Edited Press Release
Murietta, CA – At the Silver Oak Jumper Tournament in Traverse City, a new jump sported a unique design: the image of a service dog.
Canine Support Teams joined forces with the annual event, this year held September 7–11 at the Flintfields Horse Park, as a charitable partner.
Of particular distinction to this tournament, founded by Jeff Papows, is that its mission is to support deserving charitable organizations. Since 1989, Canine Support Team’s (CST) mission has been to provide specially trained dogs to veterans and persons with disabilities to support their personal, social, and occupational independence. This mission aligns perfectly with Silver Oak’s passion for canines and making a difference in the lives of people in need.
Earlier this summer, Canine Support Teams provided renowned Olympic equestrian Kevin Babington, who was paralyzed from the chest down in a tragic riding accident in 2019, with Samantha, a specially trained service dog who has already had an incredible impact on Kevin’s life.
Her two-year training, led by volunteer puppy raisers and CST staff trainers, prepared her specifically for Kevin’s needs, including turning on/off light switches, retrieving items, calling for help, and more. Perhaps most importantly, she provides companionship and support throughout his recovery, allowing Kevin to find independence once again.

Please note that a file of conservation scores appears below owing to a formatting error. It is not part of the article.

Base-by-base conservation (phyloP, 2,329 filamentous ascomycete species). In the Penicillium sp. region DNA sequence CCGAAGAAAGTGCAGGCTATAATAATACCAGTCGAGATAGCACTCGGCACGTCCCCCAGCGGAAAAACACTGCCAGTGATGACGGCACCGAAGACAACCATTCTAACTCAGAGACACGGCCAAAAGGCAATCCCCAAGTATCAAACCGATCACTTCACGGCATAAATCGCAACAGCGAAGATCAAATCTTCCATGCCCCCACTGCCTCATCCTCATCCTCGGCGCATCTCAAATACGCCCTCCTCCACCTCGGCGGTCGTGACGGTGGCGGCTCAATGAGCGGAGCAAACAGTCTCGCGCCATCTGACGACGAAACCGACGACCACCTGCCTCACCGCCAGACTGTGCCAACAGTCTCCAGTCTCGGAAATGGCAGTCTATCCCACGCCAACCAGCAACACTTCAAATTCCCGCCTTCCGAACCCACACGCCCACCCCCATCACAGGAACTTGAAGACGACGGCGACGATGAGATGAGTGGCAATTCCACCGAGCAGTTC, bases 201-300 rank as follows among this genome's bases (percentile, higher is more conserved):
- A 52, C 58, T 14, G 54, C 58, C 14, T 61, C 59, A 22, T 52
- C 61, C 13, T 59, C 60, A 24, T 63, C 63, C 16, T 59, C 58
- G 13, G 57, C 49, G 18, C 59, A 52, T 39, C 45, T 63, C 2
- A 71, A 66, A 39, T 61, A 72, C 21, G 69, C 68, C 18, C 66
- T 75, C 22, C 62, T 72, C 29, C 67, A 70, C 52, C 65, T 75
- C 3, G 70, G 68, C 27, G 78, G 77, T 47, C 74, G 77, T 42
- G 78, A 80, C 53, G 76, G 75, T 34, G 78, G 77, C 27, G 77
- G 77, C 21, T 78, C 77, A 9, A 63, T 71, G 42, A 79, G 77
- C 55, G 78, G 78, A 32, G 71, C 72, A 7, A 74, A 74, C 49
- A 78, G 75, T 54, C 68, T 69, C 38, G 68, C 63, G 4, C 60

The journey to bring Samantha and Kevin together takes a village – from volunteer puppy raiser Lindsay Brock to staff trainers and friends and donors who provided the financial support for Samantha’s food, vet care, and training supplies.
“It is undoubtedly why I can keep going, because of the community, and the Kevin Babington Foundation, and continued support,” Kevin says. “I am overwhelmed by everyone’s generosity, and so grateful.”
Canine Support Teams places an average of 30 dogs annually. Notably, more than 80% of the program’s service dogs go to veterans free of charge through their Pawz for Wounded Veterans Program.
CST’s great work is accomplished by a dedicated team of staff and volunteers. In addition to a small team of trainers and kennel managers, future service dogs are raised and socialized by volunteer Puppy Raisers and then trained by volunteer inmate trainers in CST’s Prison Pup program, a unique program piloted by CST in three correctional facilities in California and which serves as a model for other programs across the country today. Upon completion of training, CST service dogs have learned a combination of 70 unique commands and are prepared to receive certification to become a service dog. CST has about 300 active service dogs of various breeds working across the nation.
For more information about Canine Support Teams, please visit caninesupportteams.org.
This Post Brought to You by:
The Pacific Coast Horse Shows Association (PCHA)
The Pacific Coast Horse Shows Association (PCHA), a non-profit corporation, has as its main purpose the promotion and development of the sport of horse showing, primarily in the Hunter/Jumper, Western and Reining disciplines. These objectives are accomplished by setting the standards for showing on the West Coast and approving shows that meet these criteria.
Founded in 1946, the Pacific Coast Horse Shows Association promotes the interests of owners and exhibitors, cooperates with exhibitors, officials, and management of competition, publicizes and advertises PCHA sanctioned shows, encourages and assists owners, exhibitors, and breeders of horses to maintain, develop and improve the quality of horses of the Hunter, Jumper, Western and Reining divisions.